This F-22 Raptor Was Grounded After Being Invaded By 20,000 Honey Bees

news
192nd Fighter Wing Aircraft Maintainers found a swarm of honey bees hanging from the exhaust nozzle of an F-22 Raptor engine on June 11, 2016 at Joint Base Langley-Eustis, Virginia.
U.S. Air Force photo

192nd Fighter Wing Aircraft Maintainers were bemused when they found a swarm of honey bees hanging from the exhaust nozzle of an F-22 Raptor engine following flight operations at Joint Base Langley-Eustis, Virginia on June 11, 2016.


Initially, everyone's reaction was to run and find someone who could "get rid" of the bees, but Tech. Sgt. Jeffrey Baskin, 192nd Maintenance Squadron crew chief, knew that these honey bees were too important to exterminate.

U.S. Air Force photo

"I was shocked like everyone else because it looked like a cloud of thousands of bees, but I knew they wouldn't sting anyone and were just looking for a new place to live," said Baskin. "My neighbor maintains two colonies of honey bees and I knew they were at risk for extinction, I figured we might want to get a honey bee expert out to collect them."

Maintainers notified Capt. Katie Chiarantona, 192nd Aircraft Maintenance Officer about the honey bee swarm. Since this had never happened on the flight line before, Chiarantona initially called the on-base entomologist to assess the situation. The entomologist immediately knew that he did not have the means to relocate the bees, so he referred Chiarantona to a local honey beekeeper in Hampton, Virginia.

Andy Westrich, U.S. Navy retired and local bee keeper, arrived on base with the needed materials and supplies. According to Chiarantona, Westrich said the swarm was one of the largest he had ever seen. He was escorted to the aircraft and used vacuum hoses to safely corral the honey bees off of the aircraft into large buckets. He then took the bee's home and found that, as a hive, they weighed eight pounds which calculates to almost 20,000 bees!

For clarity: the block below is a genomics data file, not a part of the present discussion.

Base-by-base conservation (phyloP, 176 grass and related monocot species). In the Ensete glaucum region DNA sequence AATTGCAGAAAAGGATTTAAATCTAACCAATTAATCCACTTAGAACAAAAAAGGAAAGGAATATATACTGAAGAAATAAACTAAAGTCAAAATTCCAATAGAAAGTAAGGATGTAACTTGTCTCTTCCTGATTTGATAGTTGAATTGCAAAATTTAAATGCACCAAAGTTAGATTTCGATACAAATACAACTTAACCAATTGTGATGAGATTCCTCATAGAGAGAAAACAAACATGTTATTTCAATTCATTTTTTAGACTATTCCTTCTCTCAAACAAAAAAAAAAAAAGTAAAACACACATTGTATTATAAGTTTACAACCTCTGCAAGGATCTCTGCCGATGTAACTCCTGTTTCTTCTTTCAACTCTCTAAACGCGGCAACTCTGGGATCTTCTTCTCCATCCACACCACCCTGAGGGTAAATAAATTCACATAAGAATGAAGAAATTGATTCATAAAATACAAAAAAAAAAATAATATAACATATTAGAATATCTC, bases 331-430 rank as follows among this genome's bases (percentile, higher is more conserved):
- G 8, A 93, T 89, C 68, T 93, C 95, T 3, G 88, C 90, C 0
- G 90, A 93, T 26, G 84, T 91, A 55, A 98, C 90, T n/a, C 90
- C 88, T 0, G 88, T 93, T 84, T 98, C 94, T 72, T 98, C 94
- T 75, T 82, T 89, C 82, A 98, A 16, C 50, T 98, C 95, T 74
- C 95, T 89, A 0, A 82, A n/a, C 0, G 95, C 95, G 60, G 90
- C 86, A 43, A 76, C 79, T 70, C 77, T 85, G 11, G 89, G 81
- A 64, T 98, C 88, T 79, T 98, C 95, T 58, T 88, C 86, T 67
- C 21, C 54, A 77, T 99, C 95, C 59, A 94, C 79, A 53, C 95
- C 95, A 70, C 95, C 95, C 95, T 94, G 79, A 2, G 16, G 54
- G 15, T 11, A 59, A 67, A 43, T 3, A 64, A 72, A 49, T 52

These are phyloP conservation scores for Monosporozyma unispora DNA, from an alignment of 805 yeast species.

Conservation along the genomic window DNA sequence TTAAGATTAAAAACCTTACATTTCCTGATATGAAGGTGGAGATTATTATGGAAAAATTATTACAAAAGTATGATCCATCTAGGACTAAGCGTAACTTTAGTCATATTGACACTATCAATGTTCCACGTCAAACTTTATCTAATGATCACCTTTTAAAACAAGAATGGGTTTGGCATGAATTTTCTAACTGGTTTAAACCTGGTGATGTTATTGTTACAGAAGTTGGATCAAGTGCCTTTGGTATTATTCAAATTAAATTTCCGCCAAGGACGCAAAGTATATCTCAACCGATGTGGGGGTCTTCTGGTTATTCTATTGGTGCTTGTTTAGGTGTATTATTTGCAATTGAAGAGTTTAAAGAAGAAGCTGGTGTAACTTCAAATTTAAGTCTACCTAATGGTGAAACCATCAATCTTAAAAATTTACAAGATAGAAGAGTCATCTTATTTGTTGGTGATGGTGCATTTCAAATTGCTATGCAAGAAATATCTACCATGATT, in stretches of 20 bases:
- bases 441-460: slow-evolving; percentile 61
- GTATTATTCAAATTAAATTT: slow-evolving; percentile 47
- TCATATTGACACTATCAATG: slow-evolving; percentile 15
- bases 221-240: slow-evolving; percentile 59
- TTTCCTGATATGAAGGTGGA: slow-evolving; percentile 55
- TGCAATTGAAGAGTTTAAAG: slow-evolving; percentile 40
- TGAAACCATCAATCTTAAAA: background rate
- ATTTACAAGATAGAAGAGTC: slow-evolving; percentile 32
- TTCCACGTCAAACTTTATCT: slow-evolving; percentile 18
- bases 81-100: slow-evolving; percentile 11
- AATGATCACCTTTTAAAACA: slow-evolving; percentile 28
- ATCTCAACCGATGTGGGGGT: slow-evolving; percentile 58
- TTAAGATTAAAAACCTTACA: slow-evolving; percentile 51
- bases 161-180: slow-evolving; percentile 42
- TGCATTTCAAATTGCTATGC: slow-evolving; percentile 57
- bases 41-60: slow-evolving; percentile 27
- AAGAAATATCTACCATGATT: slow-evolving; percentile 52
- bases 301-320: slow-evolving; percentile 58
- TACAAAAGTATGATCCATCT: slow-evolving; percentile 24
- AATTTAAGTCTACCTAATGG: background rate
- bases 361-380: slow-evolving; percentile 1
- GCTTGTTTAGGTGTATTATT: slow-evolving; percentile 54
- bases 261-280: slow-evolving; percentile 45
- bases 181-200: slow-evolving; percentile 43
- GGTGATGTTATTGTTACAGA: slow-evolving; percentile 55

U.S. Air Force photo

"The honey bees most likely came from a much larger bee hive somewhere else on base," said Chief Master Sergeant Gregg Allen, 192nd Maintenance Group Quality Assurance chief, who also happens to be a beekeeper. "Bee hives are constantly growing and they eventually become overcrowded. Around springtime, the bees will make a new queen, scout for a new location and take half of the hive with them to that location."

Westrich suspected that the swarm of bees were on their way to a new location to build a hive for their queen. Queen bees typically fly with eggs to lay at the new hive and do not eat for up to 10 days before leaving to start a new colony. As a result, the queen is often malnourished for the journey. Westrich believes she landed on the F-22 to rest. Honey bees do not leave the queen, so they swarmed around the F-22 and eventually landed there.

Lt. Col. Catherine M. Jumper, 192nd Aircraft Maintenance Squadron commander, presents Andy Westrich, U.S. Navy retired and local honey bee keeper, with a coin on June 11, 2016 at Joint Base Langley-Eustis, Virginia.U.S. Air Force photo

According to Chiarantona, "[Westrich] said that one out of two things could have happened, the queen would have rested and gained energy and the swarm would've left in the morning, or they would have decided that the jet engine would be a great place to build a hive."